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September 30, 2021

CBIA survey: Business leaders cite worker shortage, high taxes as top concerns

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Business leaders are more optimistic about the condition of Connecticut’s economy now than they were one year ago but still fear that numerous obstacles, including high taxes and difficulty finding workers, will likely hamper growth, according to a new survey by the Connecticut Business & Industry Association and accounting and advisory firm Marcum LLP.

The annual survey, which queries top executives about Connecticut’s economic performance, found that 39% of respondents expect the state’s economy to grow in the next 12 months, up from just 12% during pandemic-stricken 2020, while 40% think it will remain static and only 21% expect a slowdown.

COVID-19 and related lockdowns exacted a heavy toll on some sectors and reduced overall profitability among those surveyed. Still, 43% of respondents said they see their business growing this year, up from 25% last year and the highest that figure has been since 2018.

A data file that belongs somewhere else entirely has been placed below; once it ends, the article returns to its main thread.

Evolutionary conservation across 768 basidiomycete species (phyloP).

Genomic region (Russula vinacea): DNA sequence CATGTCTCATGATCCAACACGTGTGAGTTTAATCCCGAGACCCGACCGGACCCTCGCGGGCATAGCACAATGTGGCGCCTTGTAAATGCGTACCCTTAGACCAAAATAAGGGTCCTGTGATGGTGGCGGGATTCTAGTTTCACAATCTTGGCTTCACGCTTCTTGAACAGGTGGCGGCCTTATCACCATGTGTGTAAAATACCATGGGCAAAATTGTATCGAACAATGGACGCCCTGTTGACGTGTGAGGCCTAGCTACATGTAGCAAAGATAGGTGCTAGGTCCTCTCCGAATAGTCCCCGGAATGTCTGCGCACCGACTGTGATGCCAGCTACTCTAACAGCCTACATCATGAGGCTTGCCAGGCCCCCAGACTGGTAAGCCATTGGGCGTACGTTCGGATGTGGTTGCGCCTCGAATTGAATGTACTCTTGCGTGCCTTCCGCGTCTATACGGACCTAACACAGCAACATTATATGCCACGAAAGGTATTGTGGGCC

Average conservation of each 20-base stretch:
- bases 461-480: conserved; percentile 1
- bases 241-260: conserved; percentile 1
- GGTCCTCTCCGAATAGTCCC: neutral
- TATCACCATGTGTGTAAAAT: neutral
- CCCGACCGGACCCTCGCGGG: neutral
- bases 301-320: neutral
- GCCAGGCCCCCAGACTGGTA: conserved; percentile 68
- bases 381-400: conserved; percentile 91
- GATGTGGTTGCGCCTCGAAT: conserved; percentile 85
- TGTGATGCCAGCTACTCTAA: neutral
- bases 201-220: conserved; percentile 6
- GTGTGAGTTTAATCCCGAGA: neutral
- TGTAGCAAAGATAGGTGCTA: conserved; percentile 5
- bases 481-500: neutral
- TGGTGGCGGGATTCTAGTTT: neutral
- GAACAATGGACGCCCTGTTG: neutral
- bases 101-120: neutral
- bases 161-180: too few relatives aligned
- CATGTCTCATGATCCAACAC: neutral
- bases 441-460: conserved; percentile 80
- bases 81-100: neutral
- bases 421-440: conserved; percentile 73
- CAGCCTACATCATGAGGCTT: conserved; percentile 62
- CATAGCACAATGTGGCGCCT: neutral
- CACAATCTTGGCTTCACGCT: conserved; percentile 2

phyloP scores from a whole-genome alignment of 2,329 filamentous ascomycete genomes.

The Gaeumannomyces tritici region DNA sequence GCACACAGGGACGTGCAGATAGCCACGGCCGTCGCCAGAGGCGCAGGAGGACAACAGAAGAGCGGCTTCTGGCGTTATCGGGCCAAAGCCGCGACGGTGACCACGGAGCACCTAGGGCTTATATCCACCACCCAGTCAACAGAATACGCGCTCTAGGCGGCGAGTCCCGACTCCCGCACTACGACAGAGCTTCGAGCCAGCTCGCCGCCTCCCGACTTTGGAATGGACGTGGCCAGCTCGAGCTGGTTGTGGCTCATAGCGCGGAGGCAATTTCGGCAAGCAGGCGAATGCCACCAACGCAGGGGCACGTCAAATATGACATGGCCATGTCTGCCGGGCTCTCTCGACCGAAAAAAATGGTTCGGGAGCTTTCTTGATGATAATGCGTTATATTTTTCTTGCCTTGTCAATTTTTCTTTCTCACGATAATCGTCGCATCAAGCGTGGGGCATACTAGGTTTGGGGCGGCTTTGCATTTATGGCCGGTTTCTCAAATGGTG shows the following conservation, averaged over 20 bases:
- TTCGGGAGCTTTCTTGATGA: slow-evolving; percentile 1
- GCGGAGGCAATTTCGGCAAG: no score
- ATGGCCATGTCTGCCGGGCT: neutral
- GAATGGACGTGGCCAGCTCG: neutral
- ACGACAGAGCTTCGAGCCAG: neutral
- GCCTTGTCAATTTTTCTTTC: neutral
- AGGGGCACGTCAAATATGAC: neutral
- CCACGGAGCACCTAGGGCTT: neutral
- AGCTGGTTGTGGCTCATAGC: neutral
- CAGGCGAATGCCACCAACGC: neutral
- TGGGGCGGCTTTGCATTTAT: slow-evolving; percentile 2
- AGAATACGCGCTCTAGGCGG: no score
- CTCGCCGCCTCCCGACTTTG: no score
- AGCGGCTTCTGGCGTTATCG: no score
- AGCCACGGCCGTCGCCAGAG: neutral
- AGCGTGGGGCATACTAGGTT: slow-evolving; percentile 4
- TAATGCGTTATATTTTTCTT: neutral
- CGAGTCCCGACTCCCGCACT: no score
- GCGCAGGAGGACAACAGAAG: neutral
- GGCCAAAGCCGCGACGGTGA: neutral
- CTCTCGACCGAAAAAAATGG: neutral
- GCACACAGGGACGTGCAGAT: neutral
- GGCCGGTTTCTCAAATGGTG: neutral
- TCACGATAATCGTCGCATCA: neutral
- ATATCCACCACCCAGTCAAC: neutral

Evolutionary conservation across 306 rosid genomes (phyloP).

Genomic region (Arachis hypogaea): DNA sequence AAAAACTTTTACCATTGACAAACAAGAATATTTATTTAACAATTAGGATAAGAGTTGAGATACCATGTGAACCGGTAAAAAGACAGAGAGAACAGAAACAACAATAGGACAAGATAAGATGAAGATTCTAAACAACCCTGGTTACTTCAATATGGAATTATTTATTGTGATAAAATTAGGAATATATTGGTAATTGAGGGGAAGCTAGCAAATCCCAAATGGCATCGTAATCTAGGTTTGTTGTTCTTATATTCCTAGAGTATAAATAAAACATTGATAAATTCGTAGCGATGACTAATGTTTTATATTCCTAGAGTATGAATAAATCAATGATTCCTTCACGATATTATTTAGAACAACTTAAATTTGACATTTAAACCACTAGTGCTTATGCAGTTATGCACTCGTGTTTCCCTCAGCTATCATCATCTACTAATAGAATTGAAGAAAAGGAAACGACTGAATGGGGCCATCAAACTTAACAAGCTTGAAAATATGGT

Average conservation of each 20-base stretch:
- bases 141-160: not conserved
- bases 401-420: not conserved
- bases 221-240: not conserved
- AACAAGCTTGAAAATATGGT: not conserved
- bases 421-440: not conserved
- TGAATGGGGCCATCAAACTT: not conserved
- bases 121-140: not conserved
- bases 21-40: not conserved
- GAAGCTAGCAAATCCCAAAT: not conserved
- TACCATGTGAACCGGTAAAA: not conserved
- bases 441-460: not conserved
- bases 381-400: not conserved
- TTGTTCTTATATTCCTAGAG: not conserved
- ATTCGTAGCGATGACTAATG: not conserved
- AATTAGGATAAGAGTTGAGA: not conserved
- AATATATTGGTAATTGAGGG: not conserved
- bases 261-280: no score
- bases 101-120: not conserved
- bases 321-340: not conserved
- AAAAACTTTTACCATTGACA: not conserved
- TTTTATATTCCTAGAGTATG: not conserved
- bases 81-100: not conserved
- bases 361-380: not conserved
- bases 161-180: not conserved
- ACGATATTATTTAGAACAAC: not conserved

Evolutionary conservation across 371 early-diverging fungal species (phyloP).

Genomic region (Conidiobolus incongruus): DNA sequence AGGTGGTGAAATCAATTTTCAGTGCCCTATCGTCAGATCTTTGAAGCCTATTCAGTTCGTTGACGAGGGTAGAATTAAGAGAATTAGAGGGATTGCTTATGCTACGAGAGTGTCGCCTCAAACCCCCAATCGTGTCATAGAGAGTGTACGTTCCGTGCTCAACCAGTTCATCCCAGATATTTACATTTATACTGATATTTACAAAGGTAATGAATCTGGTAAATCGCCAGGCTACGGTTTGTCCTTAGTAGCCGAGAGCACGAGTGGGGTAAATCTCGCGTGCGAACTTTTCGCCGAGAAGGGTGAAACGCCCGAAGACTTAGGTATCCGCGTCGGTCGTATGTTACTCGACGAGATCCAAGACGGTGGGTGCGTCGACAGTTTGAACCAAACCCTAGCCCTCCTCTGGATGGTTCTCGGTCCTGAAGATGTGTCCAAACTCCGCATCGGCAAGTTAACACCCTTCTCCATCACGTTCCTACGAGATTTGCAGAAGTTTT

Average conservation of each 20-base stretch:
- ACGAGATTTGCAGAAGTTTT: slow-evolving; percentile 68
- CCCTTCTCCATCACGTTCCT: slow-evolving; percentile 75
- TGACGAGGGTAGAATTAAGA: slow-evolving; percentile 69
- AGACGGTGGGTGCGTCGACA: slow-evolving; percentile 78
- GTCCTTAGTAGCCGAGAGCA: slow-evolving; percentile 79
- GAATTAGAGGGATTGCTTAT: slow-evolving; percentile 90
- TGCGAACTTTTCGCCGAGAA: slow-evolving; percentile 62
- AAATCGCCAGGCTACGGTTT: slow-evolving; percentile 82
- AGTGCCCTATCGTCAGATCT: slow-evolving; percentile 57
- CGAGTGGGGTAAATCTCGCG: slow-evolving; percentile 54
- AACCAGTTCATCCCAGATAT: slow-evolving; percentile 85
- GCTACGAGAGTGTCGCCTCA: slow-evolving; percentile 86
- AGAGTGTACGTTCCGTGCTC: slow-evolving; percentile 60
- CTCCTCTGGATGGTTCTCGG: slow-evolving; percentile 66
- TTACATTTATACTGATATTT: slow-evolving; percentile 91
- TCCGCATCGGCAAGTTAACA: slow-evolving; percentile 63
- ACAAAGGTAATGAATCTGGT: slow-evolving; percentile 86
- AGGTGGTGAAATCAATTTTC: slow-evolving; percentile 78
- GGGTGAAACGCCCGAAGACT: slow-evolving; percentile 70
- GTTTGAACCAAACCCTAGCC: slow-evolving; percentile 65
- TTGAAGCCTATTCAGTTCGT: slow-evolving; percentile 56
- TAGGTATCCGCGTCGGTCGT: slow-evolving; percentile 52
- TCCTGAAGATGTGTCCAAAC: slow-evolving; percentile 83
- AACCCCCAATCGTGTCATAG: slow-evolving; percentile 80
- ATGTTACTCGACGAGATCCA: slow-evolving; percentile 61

Standing in the way of that growth, however, are persistent aftershocks from the pandemic, as well as long-standing realities like the state’s high cost of doing business.

About 80% of employers report difficulty finding and retaining employees, and 35% said a lack of skilled job applicants is the main factor hampering an expansion of their business. Other factors were high business taxes (which 18% of respondents said was their most critical issue), cost of living (16%), workplace mandates and compliance costs (14%) and the overall unpredictability of legislative decision-making (11%).

Based on the survey’s results, the CBIA said, the business community’s top policy priorities appear to be state spending and pension reforms, lower taxes, workforce development and improvements to transportation infrastructure.

CBIA President and CEO Chris DePentima said that while the survey’s results show cautious optimism among the state’s employers, issues such as the labor shortage and affordability must be addressed to support Connecticut’s recovery.

“While we applaud the recent efforts made by the administration and the legislature to address workforce development, more needs to be done to get people back to work,” DePentima said.

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